Bill Gates is often hailed as one of the most generous entrepreneurs in the world and campaign in January saw the Microsoft founder encourage business builders to create enterprises from poo.No, his estimated $81.1bn wealth hasn’t driven him insane ? Gates was promoting the launch of a new system designed to treat waste and purify it into drinking water. Elsewhere, it was revealed in the summer that more than 50 tech and digital entrepreneurs from UK firms are supporting social good through the Founders Pledge. The commitment sees them donate at least two per cent of their salaries, which has generated more than ?18.5m. David Goldberg, director of Founders Forum for Good, said: ?Social responsibility is growing in importance to society today. This reality is regularly backed-up in consumer and business surveys alike and to my mind there has never been a stronger case for helping to facilitate like-minded people with a way to leverage their success for a greater good.? As such, the National Enterprise Network and social entrepreneur body UnLtd have discovered that 27 per cent of people looking to develop a business are doing so because they have social or community purposes in mind. It reveals that Brits are motivated by social objectives and calls out for enterprise support groups to ensure they have the right guidance in place for entrepreneurs of that ilk, such as access to social finance and sourcing volunteers. Read more on philanthropy:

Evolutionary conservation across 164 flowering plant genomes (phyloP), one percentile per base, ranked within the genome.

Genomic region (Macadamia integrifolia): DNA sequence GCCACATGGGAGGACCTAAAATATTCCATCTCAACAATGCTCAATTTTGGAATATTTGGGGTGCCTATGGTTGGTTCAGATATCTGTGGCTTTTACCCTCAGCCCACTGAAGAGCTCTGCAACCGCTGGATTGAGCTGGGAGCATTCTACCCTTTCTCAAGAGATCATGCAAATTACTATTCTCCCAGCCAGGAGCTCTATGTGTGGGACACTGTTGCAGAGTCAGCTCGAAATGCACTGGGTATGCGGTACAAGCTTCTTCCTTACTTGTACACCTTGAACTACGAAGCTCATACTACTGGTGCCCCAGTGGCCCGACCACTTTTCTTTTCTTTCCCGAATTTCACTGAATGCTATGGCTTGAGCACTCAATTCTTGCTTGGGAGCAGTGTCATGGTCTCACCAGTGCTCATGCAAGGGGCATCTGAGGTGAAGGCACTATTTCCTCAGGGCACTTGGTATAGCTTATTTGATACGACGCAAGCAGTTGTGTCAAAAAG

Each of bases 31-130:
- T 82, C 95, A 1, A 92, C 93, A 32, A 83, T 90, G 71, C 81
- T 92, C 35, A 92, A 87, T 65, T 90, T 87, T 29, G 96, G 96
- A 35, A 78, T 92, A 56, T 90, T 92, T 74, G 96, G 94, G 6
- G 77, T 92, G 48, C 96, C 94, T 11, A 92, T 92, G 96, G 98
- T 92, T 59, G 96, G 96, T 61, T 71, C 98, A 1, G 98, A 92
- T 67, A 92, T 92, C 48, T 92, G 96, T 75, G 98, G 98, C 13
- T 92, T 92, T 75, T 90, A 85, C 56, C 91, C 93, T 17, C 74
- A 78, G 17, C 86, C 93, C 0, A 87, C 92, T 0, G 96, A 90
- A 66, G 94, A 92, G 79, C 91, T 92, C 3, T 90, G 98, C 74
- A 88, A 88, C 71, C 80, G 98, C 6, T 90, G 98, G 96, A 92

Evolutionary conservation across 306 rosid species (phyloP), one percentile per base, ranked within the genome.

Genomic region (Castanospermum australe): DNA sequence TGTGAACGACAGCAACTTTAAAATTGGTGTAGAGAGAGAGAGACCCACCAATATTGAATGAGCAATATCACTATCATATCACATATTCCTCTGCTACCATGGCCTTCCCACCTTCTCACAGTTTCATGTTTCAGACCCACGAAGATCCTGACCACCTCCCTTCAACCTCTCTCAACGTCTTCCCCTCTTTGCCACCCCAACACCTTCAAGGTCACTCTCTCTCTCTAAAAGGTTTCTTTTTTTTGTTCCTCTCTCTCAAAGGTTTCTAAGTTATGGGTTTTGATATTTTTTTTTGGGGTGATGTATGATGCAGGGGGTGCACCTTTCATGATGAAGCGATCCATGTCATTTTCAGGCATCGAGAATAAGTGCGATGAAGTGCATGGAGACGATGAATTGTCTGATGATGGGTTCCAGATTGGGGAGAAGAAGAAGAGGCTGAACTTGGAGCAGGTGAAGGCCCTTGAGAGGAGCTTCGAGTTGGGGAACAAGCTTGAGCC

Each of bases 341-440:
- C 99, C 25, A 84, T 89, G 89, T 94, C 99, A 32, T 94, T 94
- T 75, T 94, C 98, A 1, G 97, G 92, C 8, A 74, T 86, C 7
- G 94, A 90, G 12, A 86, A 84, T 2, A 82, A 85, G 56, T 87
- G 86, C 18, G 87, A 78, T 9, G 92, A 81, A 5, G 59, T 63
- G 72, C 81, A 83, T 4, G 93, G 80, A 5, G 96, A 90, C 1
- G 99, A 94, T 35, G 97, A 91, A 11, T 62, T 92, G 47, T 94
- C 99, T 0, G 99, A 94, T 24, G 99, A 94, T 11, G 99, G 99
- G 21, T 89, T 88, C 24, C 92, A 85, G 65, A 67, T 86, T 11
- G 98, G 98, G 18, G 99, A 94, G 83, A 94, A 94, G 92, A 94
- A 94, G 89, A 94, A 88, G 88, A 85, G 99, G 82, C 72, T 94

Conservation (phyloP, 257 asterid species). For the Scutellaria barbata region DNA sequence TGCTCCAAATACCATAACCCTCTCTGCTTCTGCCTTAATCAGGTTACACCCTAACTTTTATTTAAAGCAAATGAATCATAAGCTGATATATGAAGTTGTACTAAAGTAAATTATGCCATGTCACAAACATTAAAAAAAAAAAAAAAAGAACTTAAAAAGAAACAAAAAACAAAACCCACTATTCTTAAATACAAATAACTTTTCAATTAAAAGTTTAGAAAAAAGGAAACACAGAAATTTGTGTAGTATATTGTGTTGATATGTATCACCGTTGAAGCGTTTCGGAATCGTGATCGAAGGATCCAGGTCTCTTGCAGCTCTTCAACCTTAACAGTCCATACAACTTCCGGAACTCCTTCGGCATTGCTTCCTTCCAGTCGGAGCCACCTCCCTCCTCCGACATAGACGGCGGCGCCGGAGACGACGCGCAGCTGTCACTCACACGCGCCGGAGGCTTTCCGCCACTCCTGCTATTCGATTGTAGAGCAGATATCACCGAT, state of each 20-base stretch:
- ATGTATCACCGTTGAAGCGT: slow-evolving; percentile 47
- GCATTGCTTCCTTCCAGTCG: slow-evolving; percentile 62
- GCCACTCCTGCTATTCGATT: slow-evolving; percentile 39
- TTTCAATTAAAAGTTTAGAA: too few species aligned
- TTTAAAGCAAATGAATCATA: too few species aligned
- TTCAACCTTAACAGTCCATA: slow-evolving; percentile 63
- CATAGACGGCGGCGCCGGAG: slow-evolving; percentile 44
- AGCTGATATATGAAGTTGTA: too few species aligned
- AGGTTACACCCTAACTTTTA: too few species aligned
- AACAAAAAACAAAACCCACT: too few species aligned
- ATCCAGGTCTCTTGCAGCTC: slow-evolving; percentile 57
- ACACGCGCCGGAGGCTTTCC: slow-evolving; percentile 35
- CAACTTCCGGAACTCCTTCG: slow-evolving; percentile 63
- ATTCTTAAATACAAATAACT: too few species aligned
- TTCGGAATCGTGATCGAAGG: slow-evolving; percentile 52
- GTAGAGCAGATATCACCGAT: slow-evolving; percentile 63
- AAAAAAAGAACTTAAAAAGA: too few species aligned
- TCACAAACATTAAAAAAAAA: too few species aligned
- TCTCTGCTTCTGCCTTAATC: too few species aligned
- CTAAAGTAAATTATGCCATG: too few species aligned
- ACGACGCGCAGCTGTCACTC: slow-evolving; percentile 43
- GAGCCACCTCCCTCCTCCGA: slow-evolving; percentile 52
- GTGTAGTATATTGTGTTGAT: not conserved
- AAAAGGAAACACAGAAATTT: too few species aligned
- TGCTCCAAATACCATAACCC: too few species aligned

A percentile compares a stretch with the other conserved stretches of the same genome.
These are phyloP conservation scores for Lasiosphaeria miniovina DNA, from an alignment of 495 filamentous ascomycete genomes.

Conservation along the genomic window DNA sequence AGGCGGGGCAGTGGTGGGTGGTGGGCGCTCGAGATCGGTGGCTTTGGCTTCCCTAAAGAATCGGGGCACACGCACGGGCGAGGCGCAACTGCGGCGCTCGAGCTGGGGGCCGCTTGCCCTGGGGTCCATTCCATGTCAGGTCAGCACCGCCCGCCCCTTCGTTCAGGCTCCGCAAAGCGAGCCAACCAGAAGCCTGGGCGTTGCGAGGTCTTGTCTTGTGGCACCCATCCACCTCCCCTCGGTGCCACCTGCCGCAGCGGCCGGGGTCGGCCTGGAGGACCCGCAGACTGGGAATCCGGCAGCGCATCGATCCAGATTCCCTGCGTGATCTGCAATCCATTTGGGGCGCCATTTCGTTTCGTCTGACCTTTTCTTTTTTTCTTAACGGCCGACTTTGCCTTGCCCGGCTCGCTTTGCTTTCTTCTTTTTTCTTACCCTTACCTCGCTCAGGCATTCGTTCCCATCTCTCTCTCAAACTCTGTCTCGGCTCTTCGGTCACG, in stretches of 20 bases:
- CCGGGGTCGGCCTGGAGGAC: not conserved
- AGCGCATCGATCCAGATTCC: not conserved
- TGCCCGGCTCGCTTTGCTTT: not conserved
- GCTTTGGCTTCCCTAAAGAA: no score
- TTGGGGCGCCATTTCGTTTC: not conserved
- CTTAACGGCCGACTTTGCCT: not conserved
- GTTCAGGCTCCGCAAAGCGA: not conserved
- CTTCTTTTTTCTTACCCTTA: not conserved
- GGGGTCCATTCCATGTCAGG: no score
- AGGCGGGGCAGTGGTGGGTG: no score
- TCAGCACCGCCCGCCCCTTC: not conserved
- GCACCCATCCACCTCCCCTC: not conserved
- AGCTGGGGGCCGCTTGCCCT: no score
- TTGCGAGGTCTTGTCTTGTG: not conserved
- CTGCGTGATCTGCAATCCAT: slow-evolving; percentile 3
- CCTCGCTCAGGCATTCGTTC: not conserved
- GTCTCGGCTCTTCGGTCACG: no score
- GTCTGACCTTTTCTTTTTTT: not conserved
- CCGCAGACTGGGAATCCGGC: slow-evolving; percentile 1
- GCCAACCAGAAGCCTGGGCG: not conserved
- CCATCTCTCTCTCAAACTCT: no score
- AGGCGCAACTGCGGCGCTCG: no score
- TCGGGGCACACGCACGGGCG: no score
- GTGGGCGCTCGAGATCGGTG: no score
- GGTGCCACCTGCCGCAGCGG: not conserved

- Warren Buffett donates $2.84bn to Gates Foundation and family charities
- British teenagers from disadvantaged areas offered business skills and funding
- Apple CEO Tim Cook: ?You don’t have to choose between doing good and doing well?
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